Benny Andersson – new interview
Benny Andersson isn’t surprised that listeners mistake the title track of his recent U.S. release, “Story of a Heart,” for a vintage ABBA song.
But the rest of the album, with its roots in Swedish and other European folk music, showcases a side of the pop legend unfamiliar to audiences outside his native Sweden.
“I wanted to go back to where I came from, to my folk music roots. I was raised on accordion,” said Andersson. “That’s one of the great things with having been a member of ABBA, you can do anything you like.”
The 14-track CD, released in March, is mostly comprised of highlights from three albums released in Sweden since 2001 by the 16-piece Benny Andersson Band, including top Swedish vocalists Helen Sjoholm and Tommy Korberg. Andersson’s compositions draw from an eclectic mix of musical styles: traditional Swedish music, 1940s big band swing, classical, early jazz, polkas, waltzes, and ’50s rock ballads.
But Andersson wanted one new tune that would get radio play, so he teamed with ABBA song-writing partner, lyricist Bjorn Ulvaeus, to write “Story of a Heart” with its multilayered harmonies and soaring female vocals by Sjoholm. It’s the first ABBA-like pop song the pair have written together since they collaborated on a 1993 album with Swedish singer Josefin Nilsson.
“I’m the same person, he’s the same person,” said Andersson in an interview at a hotel. “In London, they went out in the street and played it for people — and everybody who heard it said, `Is this ABBA?’ So there’s a sort of fingerprint … which has to do with the way of working and how it was made, what kind of harmonies and vocals are in there.”
But Andersson makes it clear his current band, which includes top Swedish folk and classical musicians, isn’t a pop one. Its members wear street clothes, not outlandish costumes. Its recordings are closer to live performances without all the studio effects used by ABBA. Andersson not only plays keyboards, but also his first instrument, accordion, which he rarely touched with ABBA.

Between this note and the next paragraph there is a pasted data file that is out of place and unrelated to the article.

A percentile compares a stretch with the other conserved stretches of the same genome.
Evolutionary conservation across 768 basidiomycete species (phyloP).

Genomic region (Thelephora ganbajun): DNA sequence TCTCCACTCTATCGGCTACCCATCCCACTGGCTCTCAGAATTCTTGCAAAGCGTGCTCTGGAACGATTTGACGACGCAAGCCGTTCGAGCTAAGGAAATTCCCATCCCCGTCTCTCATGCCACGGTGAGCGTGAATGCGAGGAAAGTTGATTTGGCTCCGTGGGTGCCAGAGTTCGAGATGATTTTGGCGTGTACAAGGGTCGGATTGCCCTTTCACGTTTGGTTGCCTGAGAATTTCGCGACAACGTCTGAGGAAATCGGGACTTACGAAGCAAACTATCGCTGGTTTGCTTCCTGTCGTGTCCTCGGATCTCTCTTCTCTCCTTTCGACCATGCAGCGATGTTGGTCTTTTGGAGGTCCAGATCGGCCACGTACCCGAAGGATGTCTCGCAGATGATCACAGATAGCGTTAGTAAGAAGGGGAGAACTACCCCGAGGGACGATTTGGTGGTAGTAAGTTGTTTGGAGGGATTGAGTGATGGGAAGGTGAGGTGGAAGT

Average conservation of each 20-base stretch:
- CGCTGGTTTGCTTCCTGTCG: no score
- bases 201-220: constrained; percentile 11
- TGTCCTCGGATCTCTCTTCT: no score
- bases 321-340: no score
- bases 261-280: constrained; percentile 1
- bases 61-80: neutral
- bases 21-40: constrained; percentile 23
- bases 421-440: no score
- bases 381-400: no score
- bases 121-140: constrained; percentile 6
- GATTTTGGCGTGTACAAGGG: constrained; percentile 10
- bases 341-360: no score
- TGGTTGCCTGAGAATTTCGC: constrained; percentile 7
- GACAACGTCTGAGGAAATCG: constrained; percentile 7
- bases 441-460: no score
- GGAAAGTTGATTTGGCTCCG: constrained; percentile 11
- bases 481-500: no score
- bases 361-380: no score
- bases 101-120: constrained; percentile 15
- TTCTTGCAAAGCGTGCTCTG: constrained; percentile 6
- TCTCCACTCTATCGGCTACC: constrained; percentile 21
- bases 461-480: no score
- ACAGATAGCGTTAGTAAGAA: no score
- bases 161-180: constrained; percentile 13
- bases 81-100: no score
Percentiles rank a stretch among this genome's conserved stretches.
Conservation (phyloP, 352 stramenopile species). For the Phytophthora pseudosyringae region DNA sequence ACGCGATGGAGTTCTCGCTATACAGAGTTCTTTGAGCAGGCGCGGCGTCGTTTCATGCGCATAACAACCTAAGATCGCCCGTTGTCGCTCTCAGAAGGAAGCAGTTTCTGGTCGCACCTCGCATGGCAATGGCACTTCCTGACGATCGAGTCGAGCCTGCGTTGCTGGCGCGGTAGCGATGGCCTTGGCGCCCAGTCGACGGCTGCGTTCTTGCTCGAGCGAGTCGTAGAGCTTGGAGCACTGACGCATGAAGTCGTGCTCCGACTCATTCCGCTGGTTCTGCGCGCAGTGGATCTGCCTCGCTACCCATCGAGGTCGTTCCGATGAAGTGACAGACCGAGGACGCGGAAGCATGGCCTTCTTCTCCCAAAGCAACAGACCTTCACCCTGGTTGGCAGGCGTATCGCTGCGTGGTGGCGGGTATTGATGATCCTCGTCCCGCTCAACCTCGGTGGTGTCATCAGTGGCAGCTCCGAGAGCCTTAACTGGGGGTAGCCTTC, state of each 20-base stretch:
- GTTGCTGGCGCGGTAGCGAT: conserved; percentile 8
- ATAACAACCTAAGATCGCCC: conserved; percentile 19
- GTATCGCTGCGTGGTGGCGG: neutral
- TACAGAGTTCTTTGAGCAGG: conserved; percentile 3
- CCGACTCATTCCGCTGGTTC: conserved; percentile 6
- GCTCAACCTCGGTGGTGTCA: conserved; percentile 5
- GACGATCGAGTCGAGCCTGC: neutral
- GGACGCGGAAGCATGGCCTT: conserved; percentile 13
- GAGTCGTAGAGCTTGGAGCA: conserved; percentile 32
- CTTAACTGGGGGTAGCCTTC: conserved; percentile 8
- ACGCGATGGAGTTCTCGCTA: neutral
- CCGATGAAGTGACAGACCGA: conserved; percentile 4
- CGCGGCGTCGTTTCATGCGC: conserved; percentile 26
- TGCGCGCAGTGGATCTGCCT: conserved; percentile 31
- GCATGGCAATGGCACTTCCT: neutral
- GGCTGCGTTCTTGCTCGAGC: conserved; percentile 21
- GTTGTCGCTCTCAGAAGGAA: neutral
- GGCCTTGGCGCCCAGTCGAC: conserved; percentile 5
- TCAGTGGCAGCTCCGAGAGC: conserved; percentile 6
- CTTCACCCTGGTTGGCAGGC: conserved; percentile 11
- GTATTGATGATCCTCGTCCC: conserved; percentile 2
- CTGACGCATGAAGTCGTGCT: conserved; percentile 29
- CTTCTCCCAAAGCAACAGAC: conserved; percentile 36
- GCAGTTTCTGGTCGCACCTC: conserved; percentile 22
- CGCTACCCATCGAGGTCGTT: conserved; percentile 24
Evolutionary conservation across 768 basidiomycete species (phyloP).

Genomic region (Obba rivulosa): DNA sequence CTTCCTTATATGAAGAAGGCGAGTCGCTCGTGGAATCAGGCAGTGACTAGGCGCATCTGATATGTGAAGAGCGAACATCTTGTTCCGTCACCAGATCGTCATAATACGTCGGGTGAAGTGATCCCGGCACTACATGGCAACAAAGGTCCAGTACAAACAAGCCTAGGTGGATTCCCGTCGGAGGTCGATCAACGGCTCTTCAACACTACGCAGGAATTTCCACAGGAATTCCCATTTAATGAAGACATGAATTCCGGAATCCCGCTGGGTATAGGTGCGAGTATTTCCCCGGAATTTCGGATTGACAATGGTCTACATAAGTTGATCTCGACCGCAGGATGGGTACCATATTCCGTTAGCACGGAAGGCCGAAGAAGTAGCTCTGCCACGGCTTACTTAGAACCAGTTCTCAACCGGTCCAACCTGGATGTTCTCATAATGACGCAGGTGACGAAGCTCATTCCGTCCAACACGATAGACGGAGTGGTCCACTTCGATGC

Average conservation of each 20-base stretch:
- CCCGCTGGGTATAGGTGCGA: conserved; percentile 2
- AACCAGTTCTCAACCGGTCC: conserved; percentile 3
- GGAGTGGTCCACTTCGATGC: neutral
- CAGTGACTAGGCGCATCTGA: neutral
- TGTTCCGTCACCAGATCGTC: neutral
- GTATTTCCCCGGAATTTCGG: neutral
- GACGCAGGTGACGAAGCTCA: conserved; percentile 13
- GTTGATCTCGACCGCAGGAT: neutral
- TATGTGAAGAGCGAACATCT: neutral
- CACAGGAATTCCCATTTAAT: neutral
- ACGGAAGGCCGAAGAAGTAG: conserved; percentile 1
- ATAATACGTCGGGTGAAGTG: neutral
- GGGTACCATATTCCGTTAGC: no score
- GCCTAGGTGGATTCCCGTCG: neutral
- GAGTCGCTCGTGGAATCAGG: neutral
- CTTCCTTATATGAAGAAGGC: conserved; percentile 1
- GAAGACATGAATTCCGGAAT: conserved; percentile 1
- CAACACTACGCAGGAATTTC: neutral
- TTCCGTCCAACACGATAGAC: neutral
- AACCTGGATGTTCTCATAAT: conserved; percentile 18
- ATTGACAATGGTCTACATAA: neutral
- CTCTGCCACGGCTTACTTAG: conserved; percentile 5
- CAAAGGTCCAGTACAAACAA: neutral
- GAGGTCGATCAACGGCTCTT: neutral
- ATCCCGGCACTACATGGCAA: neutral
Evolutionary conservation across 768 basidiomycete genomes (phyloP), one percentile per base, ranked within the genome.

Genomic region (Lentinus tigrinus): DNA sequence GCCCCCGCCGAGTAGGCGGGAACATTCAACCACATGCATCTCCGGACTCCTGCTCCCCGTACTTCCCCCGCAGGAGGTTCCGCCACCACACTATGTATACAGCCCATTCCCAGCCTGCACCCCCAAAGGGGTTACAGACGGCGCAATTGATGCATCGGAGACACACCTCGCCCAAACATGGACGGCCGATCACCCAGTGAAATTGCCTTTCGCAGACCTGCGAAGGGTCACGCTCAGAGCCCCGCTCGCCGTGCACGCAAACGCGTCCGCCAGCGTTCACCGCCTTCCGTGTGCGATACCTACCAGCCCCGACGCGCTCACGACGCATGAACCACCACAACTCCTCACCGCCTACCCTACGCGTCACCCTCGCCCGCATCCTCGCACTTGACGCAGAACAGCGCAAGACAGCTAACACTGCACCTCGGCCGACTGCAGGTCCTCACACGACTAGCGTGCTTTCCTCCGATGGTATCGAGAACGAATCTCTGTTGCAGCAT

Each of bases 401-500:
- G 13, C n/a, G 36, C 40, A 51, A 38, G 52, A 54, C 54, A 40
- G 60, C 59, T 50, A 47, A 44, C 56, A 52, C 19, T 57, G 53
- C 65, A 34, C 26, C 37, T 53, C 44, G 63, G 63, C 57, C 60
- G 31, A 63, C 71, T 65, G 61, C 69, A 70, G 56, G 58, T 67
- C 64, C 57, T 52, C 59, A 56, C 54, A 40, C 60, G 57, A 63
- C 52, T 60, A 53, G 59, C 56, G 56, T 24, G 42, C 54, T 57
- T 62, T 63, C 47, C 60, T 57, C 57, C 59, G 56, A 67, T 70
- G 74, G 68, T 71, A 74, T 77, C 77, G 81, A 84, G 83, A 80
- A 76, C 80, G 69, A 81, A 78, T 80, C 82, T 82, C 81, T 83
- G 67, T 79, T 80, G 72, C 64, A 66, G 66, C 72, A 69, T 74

“They are very versatile musicians and can play anything … so whatever I come up with would fit into the band,” said Andersson. “I don’t care what style it is and they don’t care.”
The band has performed only a handful of concerts outside Sweden, where in the summers they perform at outdoor venues, bringing along their own dance floor.
“People are dancing, enjoying themselves,” said Andersson. “It’s like a good exchange of energy. We on the stage deliver energy with our music and they give it back by dancing. That’s what music originally was for.”
Most of Andersson’s tunes on “Story of a Heart” are instrumentals, such as the supercharged polka “Jehu” and “Trolska” with its traditional Swedish fiddle music.
Andersson’s links to the Swedish folk tradition are also reflected in the musical “Kristina,” based on Swedish writer Vilhelm Moberg’s four-novel series, “The Emigrants,” about the struggles of a poor Swedish family trying to build a new life in Minnesota in the mid-19th century.
The musical, which ran in Sweden from 1995-99, has recently been translated into English with Andersson and Ulvaeus teaming with lyricist Herbert Kretzmer, who co-wrote “Les Miserables.” The English-language version, with Sjoholm reprising her title role from the Swedish production, had its premiere as a concert performance last September at Carnegie Hall, and was released last month as a 2-CD set.
Andersson says the epic-style “Kristina” has more in common with “Les Miz” than with “Mamma Mia!” the Broadway-turned-film smash based on ABBA’s music.
“It’s a serious, symphonical piece,” he said. “It’s not a song-and-dance show.”
Andersson was initially reluctant to greenlight “Mamma Mia!” but warmed to its female empowerment theme centered on a mother-daughter relationship.
“I was a bit afraid that it would sort of diminish the work that we actually accomplished with ABBA,” said Andersson. “But I’m so glad I was wrong because it has really meant a lot to the music with ABBA in keeping those songs alive.”
Andersson says the ultimate validation has come from acts such as Madonna, who sampled ABBA’s “Gimme! Gimme! Gimme! (A Man After Midnight)” on her 2005 recording “Hung Up.” In March, ABBA was inducted into the Rock and Roll Hall of Fame.
“A lot of people in the music business have come up front and said, `You know, I really like the ABBA songs.’ Iggy Pop, Bono, Alanis Morissette said that,” Andersson said. “I think that means something. They listen to `Knowing Me, Knowing You’ or `Dancing Queen’ and they will hear what’s in there, how it’s done and appreciate that because they know it’s not that easy.”
Andersson is always asked if the band is going to reunite. But a reunion is extremely unlikely: “I don’t see anything good coming out of it,” he said.
Andersson, 63, is the only ABBA member still publicly performing. Ulvaeus is semiretired but still writing lyrics. Andersson’s ex-wife Anni-Frid “Frida” Lyngstad and Ulvaeus’ former spouse Agnetha Fältskog haven’t made any new solo recordings since 2004.
“I think pop music should be done by young people,” said Andersson, whose shoulder-length hair and beard is flecked with gray. “When you’re younger, you’re really with what’s happening in the world … I don’t know what’s going on in the contemporary scene at all.”